Where it does fall apart and feels sloppy and top-heavy is in tighter corners. Get to the tighter stuff and the switchbacks, and the sharp changes of direction do catch it out. And then I wish brakes were better. Stopping power is good and the brakes have a fair amount of bite as well, but the somewhat mushy pedal does need a bit more feel
BORN TO BE WILD
After around a couple of hours of driving, we land up at our destination: 19 Degrees North in Aamby Valley. A private off-road course, this is a place we’ve been using increasingly, as it provides a consistent yardstick for the more serious off-roaders we test. Unfortunately, some of the more difficult bits have turned to a mush pit due to the heavy downpour. We still do a few runs in and around the regular course, but the Disco barely breaks into a sweat. Despite traction being poor and the four-wheel drive being in ‘high’, the SUV just walks it. Guess we’ll have to come back another time to give it a proper workout. Suspension raised, it even nonchalantly dispatches a slimy rocky climb. One thing’s for sure: there’s some serious capability here.
The powerband is nice and wide, and there’s a sporty whine from the supercharger.
OUTSIDE AND IN
Where it also scores heavily over the earlier car is in the looks department. Whereas the earlier version, the Discovery 4 was full of cubes, right angles and flat panels, the Discovery 5 is much more a modern SUV that looks very Range Rover-like. The integrated headlights, angular surfaces and muscular skinning make it fit right into the family. And then there are a few new bits that really make it stand out, such as the brilliantly executed vertical vents in the front bumper, that flash of chrome on the flanks and the snug-fitting muscular wheel arches. Land Rover designers have included some details like the angular and thick C-pillar, and the stepped roof to maintain the identity of the Disco. While these work well, the offset number plate at the rear and that massive overhang make the Disco look a bit ungainly.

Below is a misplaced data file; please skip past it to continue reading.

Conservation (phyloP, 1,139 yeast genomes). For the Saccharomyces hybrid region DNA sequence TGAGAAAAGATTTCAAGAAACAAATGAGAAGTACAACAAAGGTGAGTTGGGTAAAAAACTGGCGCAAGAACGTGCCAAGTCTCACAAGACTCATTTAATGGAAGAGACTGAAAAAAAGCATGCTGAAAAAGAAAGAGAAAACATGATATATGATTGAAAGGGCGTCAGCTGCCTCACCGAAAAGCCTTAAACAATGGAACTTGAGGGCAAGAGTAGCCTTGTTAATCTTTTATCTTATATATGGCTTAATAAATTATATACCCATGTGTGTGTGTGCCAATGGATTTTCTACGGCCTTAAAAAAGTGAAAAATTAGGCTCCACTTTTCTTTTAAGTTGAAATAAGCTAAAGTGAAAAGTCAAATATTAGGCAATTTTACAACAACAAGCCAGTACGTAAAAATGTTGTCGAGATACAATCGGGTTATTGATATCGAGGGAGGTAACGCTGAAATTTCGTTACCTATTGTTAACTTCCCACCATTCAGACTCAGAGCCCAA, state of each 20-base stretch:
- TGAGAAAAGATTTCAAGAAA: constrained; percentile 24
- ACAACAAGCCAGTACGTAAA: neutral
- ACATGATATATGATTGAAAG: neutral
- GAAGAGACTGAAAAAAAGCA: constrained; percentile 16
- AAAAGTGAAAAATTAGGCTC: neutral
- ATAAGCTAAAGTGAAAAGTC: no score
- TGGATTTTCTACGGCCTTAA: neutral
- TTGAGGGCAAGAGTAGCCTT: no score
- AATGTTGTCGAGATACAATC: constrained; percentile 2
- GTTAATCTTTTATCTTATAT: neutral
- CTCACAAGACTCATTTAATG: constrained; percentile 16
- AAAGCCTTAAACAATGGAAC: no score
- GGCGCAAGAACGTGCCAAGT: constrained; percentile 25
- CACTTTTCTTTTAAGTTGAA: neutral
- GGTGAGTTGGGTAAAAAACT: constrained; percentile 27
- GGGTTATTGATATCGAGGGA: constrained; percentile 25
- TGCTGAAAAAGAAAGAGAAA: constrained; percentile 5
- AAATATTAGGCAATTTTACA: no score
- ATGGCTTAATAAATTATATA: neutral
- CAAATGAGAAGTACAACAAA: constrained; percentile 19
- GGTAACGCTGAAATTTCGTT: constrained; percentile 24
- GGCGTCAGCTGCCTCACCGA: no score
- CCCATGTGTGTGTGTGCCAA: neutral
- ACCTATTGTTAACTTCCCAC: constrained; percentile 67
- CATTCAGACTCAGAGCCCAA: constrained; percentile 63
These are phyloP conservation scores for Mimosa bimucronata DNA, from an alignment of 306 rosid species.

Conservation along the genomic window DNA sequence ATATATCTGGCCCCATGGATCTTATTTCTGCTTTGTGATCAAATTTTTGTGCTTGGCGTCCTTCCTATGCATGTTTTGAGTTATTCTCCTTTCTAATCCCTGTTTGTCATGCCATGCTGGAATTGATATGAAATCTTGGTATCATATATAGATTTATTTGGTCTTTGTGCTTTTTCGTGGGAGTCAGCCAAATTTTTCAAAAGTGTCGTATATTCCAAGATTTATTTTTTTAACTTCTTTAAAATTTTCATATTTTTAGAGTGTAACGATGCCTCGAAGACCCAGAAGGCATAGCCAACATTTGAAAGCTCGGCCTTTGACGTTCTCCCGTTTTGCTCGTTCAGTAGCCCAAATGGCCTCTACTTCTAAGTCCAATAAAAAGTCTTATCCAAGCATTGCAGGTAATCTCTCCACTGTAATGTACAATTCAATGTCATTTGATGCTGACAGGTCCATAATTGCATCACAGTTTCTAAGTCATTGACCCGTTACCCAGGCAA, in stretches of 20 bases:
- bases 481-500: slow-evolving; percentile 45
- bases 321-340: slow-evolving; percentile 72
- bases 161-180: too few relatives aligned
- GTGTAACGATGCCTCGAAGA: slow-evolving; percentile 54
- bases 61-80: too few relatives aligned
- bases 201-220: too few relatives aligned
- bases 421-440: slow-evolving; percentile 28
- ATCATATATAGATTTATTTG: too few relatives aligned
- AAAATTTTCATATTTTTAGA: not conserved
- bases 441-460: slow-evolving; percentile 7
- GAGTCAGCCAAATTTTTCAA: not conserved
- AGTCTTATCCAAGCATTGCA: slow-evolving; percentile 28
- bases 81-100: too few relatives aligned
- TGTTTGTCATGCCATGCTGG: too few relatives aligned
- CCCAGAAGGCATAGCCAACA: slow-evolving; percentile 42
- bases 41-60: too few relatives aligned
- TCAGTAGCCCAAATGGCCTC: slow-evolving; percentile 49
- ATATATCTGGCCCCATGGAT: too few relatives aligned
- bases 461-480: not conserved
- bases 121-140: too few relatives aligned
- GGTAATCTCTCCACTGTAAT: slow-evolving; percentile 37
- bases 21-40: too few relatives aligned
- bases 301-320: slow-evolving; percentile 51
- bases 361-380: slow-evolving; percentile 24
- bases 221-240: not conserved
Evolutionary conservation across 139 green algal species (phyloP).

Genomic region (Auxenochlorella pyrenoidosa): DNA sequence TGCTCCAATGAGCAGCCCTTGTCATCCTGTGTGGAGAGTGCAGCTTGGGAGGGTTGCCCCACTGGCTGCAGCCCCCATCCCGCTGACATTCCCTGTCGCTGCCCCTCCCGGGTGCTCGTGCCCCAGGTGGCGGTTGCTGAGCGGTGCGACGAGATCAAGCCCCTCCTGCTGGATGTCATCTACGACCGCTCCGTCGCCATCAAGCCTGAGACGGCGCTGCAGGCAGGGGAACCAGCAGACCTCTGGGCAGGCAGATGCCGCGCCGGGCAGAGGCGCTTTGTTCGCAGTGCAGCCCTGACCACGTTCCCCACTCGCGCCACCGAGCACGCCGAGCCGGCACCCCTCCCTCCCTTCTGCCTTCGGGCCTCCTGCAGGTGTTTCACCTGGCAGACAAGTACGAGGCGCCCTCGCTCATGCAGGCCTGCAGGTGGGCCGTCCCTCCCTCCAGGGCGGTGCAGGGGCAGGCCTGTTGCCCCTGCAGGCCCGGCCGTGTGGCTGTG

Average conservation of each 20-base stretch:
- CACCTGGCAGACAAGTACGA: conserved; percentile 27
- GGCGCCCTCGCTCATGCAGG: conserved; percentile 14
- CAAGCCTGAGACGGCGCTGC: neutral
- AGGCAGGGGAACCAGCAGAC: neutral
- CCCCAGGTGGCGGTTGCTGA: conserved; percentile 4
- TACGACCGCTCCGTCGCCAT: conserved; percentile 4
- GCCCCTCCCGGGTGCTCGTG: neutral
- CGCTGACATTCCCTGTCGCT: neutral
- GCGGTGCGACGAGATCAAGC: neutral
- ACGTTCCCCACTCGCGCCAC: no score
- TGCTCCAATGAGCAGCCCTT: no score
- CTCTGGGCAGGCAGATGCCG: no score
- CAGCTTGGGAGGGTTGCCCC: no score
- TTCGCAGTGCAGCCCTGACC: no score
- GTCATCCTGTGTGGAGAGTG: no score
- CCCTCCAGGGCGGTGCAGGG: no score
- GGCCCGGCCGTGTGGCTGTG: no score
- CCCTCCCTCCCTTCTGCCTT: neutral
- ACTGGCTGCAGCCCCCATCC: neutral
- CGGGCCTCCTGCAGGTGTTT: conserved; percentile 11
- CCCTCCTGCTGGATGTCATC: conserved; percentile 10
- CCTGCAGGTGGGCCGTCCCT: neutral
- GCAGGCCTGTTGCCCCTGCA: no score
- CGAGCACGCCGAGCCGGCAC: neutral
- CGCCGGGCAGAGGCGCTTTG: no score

The interior, however, is a happy mix of a full-on luxury car, and a rugged and serious off-roader.
Stuff you touch and feel inside the cabin is beautifully executed, with many of the systems carried over from the Range Rover and Range Rover Sport; there’s loads of luxury and comfort here. The steering wheel feels special and the pop-out gear lever, high-quality leather
seats and the wide touchscreen add to the feel-good factor. But that feeling of overt opulence – with double-stitched leather and suede covering every surface as on a Range Rover – is just missing.
And look closely. There are even are a few low-rent plastics here, the likes of which just don’t belong on a car of this price. Stuff like the Discovery Sport-like dials and the vents on the centre console look too simple, and the touchscreen, though nice and large, misses out on Apple CarPlay and Android Auto.
Electrically actuated tailgate is useful.
What you do get, however, is a robustness and everyday practicality that attempt to deliver the best of both worlds. The cabin, for one, is immensely practical. You get two gloveboxes, massive door pockets and a deep storage box behind the gear selector in the central console. You can gain access to the big storage area under the cupholders by sliding them back. Also, lift up the elbow box, and you’ll find the mini fridge or coolbox. Even cooler is the fact that you can store valuables behind the air con controls; a velvet-lined storage area opening up behind.